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Should students be allowed to use a calculator in school?

That would mean is that dyscalculiacs receive a lesser education.

Lesser education? Can you explain?

We were allowed TI-nSpires even on portions of the SAT.

I'll never know why schools buy TI-nSpires when they are more expensive than netbooks all for less capability. The TI-84s they replaced were fine anyway. Just about spending **ALL** of the budget whether it is necessary or not. They claim to be short of funds these days, I wonder why...

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nick007

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I have a TI-86 that I used in class. I played games on it sometimes during class. It comes in handy when comparing stats in RPG games. I can see a few different problems written out & compare the numbers.

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https://collegereadiness.collegeboard.o ... tor-policy

They won't let you use calculators that can communicate with the outside world. Or feature a better data entry technique.

That would mean is that dyscalculiacs receive a lesser education.

Lesser education? Can you explain?

If they've been permitted to reach a given grade, while not having learned the same things as their non-dyscalculiac peers to get that grade, they leave school with a lesser education

*vis-à-vis*those non-dyscalculiacs, while having been duped by a given grade into thinking otherwise.

*vis-à-vis*those non-dyscalculiacs, while having been duped by a given grade into thinking otherwise.

But, that is always the case. There are always exceptional students who will learn far more than anyone else. I figured out two variable calculus at before I completed high school education at 17 years old as part of a voluntary class I took during lunch time taught by a highly gifted teacher for his enthusiastic students. As well as those who learn far less. Educational achievement is just a much a spectrum as autism is a spectrum.

Tollorin

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Define "math skills".

Mathematics is more that just arithmetic, and having the right to use calculators from middle school made a great difference for me, as I had a lot more ease with algebra and what came after that with arithmetic; to the point of having perfect scores in algebra tests and some mathematics beyond, while I was struggling with mathematics test in elementary school.

I'm bad at arithmetic, but not in all of mathematics.

*vis-à-vis*those non-dyscalculiacs, while having been duped by a given grade into thinking otherwise.

But, that is always the case. There are always exceptional students who will learn far more than anyone else. I figured out two variable calculus at before I completed high school education at 17 years old as part of a voluntary class I took during lunch time taught by a highly gifted teacher for his enthusiastic students. As well as those who learn far less. Educational achievement is just a much a spectrum as autism is a spectrum.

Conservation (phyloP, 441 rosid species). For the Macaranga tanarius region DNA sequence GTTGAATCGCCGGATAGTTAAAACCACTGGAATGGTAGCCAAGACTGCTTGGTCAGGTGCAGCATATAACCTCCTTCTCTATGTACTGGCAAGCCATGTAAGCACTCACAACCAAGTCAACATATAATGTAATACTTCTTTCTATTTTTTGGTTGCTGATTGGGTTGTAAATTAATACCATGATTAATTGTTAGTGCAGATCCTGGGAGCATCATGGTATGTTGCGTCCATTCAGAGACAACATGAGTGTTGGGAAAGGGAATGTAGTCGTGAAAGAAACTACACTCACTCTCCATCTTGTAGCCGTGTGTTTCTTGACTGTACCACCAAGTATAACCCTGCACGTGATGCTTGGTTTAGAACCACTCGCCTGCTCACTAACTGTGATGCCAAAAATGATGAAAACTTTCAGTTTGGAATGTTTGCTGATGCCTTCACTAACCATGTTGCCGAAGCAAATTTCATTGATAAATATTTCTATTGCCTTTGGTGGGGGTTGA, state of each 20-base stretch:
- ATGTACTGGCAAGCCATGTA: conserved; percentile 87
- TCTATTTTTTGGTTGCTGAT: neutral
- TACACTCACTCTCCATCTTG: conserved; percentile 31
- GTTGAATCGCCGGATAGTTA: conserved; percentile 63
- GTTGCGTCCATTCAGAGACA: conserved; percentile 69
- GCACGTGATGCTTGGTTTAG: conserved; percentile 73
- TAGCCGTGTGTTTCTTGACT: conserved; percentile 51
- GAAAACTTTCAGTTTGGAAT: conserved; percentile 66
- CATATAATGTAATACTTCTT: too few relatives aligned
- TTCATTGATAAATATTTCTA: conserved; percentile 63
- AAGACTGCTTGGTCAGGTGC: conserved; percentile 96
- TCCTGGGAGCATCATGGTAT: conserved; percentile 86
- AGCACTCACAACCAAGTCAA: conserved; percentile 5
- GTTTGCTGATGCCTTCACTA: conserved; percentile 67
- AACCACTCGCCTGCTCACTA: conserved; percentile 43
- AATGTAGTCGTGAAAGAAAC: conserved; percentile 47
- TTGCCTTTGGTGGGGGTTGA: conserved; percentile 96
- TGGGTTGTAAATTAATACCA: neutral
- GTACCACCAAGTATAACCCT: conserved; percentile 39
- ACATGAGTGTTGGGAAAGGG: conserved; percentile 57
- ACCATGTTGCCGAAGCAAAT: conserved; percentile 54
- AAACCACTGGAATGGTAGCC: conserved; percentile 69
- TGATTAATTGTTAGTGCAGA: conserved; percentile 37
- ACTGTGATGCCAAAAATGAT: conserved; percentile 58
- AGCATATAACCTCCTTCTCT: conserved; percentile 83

The point I'm making is about the corruption of standards.

SRSLY?

Everyone in my class were using calculators. I remember my math teacher was like: "in my time we weren't allowed to use them". I got 85 in math and that was even in the LOWEST level of math class (yes, all the idiots who have trouble in practical subjects)

I would be damned without a calc. I thank the guy who invented it, he made me graduate high school so I could do my Bachelors in something not math related. However my Masters is more related to math/physics and I like it - just as long as I don't do the calculations on paper (that's what computers are for).

Yes, in many places of employment automation has eliminated the need for human calculator skills.

Unfortunately for aspies this means that other skills, such as social interactions with customers, are now more important that your ability to calculate sales tax. But who can calculate sales tax with three significant digits? It is 6.35% in Connecticut.

Calculators are tools. Computers are tools. Some of the Math software available are really out of this world. It can take math tasks that would take weeks to figure out and make it possible to do it in seconds.

So I feel it is really important to learn how to do math long hand in school. One must know the basics. But then it is equally important to know how to use other tools like calculators and computers to streamline the process of getting to the correct answer.

Sometimes I shop for groceries or other items. Everything is automated. The clerks do not even know how to add and subtract. The cash register tells them how much change to return. Very simple. But sometimes the cash register doesn't alway work correctly. It may miss the discounted price and charge the original price rather than the sales price. The clerks sometimes are in a quandary not knowing how to figure and solve the problem. So yes I think the basics are fairly important.

I also think that it is important to know how to read a map. Everyone relies on GPS systems to navigate places and that is all fine and good. But a massive solar storm can destroy the GPS satellites and the GPS system can as a result become inoperative. And I worry that many people will be unable to even find their way home. Map reading is a basic tool in navigation.

I agree with everything Jimmy said; children leaving school unable to do basic arithmetic or to read/write/speak proper English is one of the most terrifying trends in the modern world. Cartographic illiteracy is another thing that really gets on my nerves. Where were the teachers and parents?

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